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Board OKs first land purchase for Jesse Owens State Park
By Bennett Leckrone
(April 9, 2018) — A new state park neared reality on Monday as lawmakers approved nearly $11.2 million for the purchase of more than 5,000 acres of reclaimed strip-mine land in Morgan County.
The Controlling Board authorized the spending for the purchase of 5,735 acres from American Electric Power by the Ohio Department of Natural Resources. The land will become part of the state’s new Jesse Owens State Park, which Ohio Gov. John Kasich announced during his State of the State address last month.
The southeastern Ohio lands are currently open to the public as part of AEP’s 60,000 acre “ReCreation Land.” ODNR spokesman Matt Eiselstein said AEP was looking to sell the land and the agency wanted to keep the area open to the public. ODNR would maintain hunting, fishing, camping and hiking areas on the property.
At the Controlling Board meeting, questions were raised why ODNR is paying $1,963 per acre for the land when similar land previously was given away. An AEP subsidiary donated over 9,000 acres of former coal land for the creation of The Wilds animal park in 1984.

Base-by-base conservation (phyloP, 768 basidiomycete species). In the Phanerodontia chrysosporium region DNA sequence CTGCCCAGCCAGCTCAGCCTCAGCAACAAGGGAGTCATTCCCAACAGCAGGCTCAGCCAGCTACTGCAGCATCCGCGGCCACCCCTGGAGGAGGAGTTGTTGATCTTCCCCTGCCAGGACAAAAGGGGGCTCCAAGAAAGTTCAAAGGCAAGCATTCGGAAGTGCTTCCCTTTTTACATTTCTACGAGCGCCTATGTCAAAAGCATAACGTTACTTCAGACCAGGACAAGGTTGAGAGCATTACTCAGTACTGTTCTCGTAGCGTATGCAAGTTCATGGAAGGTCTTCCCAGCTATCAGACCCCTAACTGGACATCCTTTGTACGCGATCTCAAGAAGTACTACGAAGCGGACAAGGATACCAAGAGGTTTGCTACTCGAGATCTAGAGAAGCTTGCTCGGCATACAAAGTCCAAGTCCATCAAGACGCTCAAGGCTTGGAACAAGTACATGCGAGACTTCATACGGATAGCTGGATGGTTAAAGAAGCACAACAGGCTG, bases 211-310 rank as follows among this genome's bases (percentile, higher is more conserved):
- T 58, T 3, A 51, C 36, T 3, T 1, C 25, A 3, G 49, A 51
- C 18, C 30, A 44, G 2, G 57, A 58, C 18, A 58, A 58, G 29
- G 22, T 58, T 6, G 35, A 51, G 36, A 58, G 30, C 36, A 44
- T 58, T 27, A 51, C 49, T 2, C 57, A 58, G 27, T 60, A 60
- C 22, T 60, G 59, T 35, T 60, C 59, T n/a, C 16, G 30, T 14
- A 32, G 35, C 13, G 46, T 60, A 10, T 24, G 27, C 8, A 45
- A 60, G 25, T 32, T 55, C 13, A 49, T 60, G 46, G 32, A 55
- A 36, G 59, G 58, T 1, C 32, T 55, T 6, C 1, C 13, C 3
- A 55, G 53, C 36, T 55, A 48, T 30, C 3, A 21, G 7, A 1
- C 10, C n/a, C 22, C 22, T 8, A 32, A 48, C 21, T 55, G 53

“While there is some market value, and there is some demand … it’s not 60,000 acres worth” of valuable land, said Rep. Mike Duffey, R-Worthington.
ODNR Assistant Chief Financial Officer Ryan Frazee told the board that the agency wanted to keep the land open to the public by purchasing it. “This is a once in a lifetime opportunity,” he said.
ODNR has reached a tentative agreement to purchase about 13,000 acres of reclaimed coal lands from AEP for the Owens park over the next three years. Future land purchases could expand the park to make it Ohio’s largest.
Gov. Kasich chose to name the park after Jesse Owens, the Ohio State University track and field legend who “stood up to Hitler” by winning four gold medals at the 1936 Olympics — where Hitler had planned to showcase the superiority of the white Aryan race.
No timeline for finalizing the purchase and placing the land under state control has been established, Eiselstein said.